How to Get Rid of Ovarian Cysts After Menopause?

Last updated 12.05.2023 | by Dr. Karen Pike | 10 Minutes Read

This article has been reviewed and fact checked by Dr. Karen Pike, a senior physician administrator and board-certified emergency room doctor actively working in northern California. Read more at our medical disclaimer page.

Did you know that around 7% of women across the globe will have an ovarian cyst at some point in their lives?

Cysts often occur before menopause, and in many cases, these growths develop on the ovaries and disappear on their own. But ovarian cysts can also appear after menopause, too. In fact, research suggests that 5-17% of post-menopausal women will develop an ovarian cyst.

Often, these cysts are small, and they don’t lead to any long term complications. But for some women, they can cause problems, and may even require surgery and further medical treatment. That’s why it’s so important to recognize the signs and symptoms of ovarian cysts so that you can seek the appropriate advice and care.

In my work as an ER doctor, I’ve seen multiple patients who dismissed the early warning signs of an ovarian cyst only to end up in extreme pain; pain that, with the right knowledge, might have been avoided.

So, what causes ovarian cysts after menopause, what are the signs and symptoms, and how are they treated? In this post, I’ll be covering all of this and more.

Ovarian Cysts After Menopause

Ovarian cysts are fluid-filled or solid sacs that develop inside or on the surface of the ovaries. Most of the time, they’re completely harmless. In fact, many women with smaller cysts don’t even realize they have them.

They can be the size of a grain of rice or as large as a watermelon, but the bigger they are, the more problems they are likely to cause.

There are several types of ovarian cysts. The most common are follicular cysts and corpus luteum cysts. These are known as ‘functional cysts’ and are related to the menstrual cycle. Typically, they go away on their own within a few weeks or months.

However, once a woman passes menopause, she is no longer experiencing menstruation, and her ovaries are much less active. So, she is highly unlikely to develop a functional cyst at this stage in life. For this reason, ovarian cysts are mostly seen in premenopausal women. However, it’s still possible to experience cysts on your ovaries after menopause, too.

Several other types of ovarian cysts can develop after menopause, for example, dermoid cysts, endometriomas, cystadenomas, and, in rarer cases, malignant cysts.

Dermoid cysts are usually asymptomatic. They develop from cells that were present during fetal development.

Endometriomas are a consequence of a condition called endometriosis. This occurs when, tissue similar to the lining of the uterus grows in other areas of the pelvic region. While endometriomas don’t always require medical attention, I have treated several patients in the ER who have presented with extreme pain due to these types of cysts.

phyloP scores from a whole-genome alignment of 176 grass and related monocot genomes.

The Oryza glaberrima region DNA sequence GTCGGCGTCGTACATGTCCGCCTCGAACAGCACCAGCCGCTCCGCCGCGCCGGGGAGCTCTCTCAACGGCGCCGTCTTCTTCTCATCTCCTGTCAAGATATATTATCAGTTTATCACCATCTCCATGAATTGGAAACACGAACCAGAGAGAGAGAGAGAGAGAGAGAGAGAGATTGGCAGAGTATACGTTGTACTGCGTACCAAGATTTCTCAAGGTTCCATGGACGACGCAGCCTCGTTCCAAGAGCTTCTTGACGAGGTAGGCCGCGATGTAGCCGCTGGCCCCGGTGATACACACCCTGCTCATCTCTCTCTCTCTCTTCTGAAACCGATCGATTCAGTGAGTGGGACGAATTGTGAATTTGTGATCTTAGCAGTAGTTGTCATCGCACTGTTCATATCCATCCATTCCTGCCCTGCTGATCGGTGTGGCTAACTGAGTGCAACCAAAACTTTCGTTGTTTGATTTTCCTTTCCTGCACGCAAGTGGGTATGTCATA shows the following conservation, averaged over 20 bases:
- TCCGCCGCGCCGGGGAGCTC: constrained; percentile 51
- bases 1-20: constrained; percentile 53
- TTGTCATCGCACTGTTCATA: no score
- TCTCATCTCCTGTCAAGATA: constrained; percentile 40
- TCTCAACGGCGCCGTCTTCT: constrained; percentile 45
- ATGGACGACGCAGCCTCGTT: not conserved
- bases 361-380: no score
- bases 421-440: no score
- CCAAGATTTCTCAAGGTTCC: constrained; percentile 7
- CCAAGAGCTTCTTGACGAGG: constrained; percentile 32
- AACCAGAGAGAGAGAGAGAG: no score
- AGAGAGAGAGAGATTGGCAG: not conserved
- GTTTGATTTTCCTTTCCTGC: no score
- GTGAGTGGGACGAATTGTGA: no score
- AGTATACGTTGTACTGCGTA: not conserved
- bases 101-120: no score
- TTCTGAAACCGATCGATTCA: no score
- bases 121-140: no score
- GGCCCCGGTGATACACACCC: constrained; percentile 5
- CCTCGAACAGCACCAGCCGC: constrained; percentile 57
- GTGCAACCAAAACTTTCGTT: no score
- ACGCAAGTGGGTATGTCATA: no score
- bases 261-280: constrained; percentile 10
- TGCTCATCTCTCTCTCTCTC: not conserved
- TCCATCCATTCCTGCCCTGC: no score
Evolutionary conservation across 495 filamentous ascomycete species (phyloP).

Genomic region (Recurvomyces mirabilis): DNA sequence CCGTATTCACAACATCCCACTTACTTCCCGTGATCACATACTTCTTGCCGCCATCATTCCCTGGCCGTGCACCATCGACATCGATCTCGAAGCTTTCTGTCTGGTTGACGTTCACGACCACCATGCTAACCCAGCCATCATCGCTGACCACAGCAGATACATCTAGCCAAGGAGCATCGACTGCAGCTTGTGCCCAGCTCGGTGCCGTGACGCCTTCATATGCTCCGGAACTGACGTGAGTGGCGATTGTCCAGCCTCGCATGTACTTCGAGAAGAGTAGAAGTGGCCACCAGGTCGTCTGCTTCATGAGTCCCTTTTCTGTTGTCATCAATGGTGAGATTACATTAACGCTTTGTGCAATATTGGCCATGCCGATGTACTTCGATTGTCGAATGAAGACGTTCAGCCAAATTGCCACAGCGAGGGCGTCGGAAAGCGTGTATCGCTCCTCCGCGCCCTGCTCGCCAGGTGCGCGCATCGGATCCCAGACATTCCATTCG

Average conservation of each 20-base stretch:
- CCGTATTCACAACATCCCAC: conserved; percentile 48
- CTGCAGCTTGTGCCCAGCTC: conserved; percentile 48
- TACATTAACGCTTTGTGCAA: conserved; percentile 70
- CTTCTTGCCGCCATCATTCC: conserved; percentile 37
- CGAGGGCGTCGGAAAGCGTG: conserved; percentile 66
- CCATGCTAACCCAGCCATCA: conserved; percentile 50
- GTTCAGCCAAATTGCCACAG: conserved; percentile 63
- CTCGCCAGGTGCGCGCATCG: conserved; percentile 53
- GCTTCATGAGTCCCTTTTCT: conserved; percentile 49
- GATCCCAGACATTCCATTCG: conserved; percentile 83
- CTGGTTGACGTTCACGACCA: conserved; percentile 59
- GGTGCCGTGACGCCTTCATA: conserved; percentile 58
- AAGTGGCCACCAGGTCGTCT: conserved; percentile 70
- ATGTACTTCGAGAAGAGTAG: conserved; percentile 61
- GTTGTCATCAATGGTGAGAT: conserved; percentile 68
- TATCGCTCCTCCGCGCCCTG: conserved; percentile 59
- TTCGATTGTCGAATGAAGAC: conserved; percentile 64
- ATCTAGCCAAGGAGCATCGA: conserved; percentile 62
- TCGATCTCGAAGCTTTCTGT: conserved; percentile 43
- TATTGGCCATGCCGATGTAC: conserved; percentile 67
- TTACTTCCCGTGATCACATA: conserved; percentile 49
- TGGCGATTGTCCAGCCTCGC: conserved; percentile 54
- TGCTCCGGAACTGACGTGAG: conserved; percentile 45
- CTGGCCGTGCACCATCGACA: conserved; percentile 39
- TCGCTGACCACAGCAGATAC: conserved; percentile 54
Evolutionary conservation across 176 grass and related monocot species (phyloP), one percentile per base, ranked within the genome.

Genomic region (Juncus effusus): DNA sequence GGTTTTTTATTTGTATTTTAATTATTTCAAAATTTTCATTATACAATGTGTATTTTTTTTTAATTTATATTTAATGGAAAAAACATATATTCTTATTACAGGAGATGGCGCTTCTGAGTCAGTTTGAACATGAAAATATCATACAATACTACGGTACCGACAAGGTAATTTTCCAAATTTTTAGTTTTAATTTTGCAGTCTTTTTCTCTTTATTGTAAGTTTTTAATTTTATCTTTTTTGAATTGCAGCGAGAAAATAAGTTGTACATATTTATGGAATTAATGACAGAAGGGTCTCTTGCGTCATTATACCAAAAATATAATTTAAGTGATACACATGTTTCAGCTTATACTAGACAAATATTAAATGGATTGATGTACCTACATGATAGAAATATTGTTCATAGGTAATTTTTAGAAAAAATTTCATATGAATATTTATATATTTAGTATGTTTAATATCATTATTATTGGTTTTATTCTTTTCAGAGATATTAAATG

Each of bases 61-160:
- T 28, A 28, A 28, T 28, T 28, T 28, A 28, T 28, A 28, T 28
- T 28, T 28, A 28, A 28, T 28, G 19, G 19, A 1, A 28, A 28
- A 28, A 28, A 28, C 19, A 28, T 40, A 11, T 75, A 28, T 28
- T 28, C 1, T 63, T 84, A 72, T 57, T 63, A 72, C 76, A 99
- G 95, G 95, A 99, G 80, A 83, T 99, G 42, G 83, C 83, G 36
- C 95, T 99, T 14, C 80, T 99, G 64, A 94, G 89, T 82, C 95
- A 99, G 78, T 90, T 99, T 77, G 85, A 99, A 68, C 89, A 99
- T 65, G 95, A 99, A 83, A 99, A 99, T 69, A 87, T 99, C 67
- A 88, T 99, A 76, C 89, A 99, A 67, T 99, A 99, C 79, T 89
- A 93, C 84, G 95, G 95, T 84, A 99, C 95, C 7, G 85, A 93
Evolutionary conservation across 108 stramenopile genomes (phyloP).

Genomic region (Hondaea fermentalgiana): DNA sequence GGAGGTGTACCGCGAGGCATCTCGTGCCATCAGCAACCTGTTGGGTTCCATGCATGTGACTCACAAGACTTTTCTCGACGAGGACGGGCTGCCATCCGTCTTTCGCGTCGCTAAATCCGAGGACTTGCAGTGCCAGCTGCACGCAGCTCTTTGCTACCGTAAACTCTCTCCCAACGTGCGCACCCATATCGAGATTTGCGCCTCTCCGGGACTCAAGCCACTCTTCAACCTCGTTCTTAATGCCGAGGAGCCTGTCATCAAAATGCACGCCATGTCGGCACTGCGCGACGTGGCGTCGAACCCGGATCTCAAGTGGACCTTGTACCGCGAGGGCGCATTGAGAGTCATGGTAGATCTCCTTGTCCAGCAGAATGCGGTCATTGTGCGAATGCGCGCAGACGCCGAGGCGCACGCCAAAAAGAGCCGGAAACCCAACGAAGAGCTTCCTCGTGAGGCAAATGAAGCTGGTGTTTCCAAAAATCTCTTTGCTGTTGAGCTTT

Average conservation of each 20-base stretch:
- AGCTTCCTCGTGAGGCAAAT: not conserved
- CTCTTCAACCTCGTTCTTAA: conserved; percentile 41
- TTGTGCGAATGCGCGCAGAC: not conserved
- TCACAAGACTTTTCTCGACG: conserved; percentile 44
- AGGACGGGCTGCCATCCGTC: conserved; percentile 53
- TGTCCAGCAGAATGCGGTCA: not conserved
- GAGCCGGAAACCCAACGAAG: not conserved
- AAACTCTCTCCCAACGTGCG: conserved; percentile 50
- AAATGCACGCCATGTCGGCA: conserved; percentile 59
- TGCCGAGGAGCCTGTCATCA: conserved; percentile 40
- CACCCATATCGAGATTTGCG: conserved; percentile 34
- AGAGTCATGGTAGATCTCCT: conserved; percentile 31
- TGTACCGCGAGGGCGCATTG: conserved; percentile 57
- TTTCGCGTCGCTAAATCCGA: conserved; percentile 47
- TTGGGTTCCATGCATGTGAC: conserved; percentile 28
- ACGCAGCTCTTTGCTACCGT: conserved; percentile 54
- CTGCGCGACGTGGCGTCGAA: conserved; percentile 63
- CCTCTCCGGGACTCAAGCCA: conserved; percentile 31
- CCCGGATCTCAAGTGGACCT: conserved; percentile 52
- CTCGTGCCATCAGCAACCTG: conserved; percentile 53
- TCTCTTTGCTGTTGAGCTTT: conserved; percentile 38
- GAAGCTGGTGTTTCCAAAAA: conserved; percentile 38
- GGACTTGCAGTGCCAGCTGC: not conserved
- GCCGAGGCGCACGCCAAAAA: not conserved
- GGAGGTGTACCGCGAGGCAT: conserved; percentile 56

Cystadenomas are fluid-filled sacs that grow on the surface of the ovary. They are benign by definition; however, in rare cases, they can become cancerous over time.

Malignant cysts are cancerous cysts; however, they are quite rare. The vast majority of ovarian cysts are not malignant. That being said, when they do occur, they are most often found in post-menopausal women.

What are the Symptoms of Ovarian Cysts After Menopause?

What are the Symptoms of Ovarian Cysts After Menopause

The majority of ovarian cysts don’t cause any symptoms at all. However, if they grow past a certain size, you may begin to notice one or more of the following symptoms:

  • A feeling of pain or pressure in the lower abdominal region
  • Swelling of the abdomen
  • Bloating
  • Pain during sex
  • Pelvic pain
  • Pain while walking or exercising
  • Vaginal bleeding
  • A feeling of fullness in the bladder

Important note: If an ovarian cyst ruptures or twists (called ovarian torsion), it can cause sudden and intense pain. I have treated several post menopausal women with this condition in my work in the ER, and-more often than not, the pain is accompanied by nausea, vomiting, fever, or fainting. If you have any of these symptoms, seek emergency medical help immediately.

What Causes Ovarian Cysts After Menopause?

What Causes Ovarian Cysts After Menopause

As we’ve already discovered, most ovarian cysts occur before menopause and are related to hormonal shifts during the menstrual cycle.

But after menopause, ovarian cysts are more likely to be caused by one of the following conditions:

  • An infection in the pelvic region
  • Polycystic ovarian syndrome (PCOS)
  • Endometriosis
  • Hypothyroidism
  • Ovarian cancer

How is an Ovarian Cyst Diagnosed?

If you suspect that you have an ovarian cyst, the first course of action is to visit your doctor or healthcare provider. Even though most cysts are benign, the risk of ovarian cancer increases after menopause. So, it’s important to be properly assessed by a medical professional, even if your symptoms aren’t causing too much discomfort.

When a patient presents with a potential ovarian cyst, we start by conducting a pelvic exam and an ultrasound to make an accurate diagnosis.

A manual pelvic exam involves feeling the area where the ovaries sit to check for lumps and bumps, which could indicate a cyst.

An ultrasound uses sound waves to produce an image of the inside of the pelvic region. In some cases, you may be asked to drink plenty of water and keep a full bladder for this procedure to help provide a clearer image of the size and location of the cyst.

You may also be asked to give a blood sample to check your hormone levels and detect the presence of certain tumor markers, known as cancer antigens, in the blood.

What Happens After Diagnosis?

In most cases, ovarian cysts after menopause are benign and do not require treatment.

If your doctor is satisfied this is the case, you should continue to monitor your symptoms at home and report any changes. Often, the cyst will disappear on its own over a matter of weeks or months.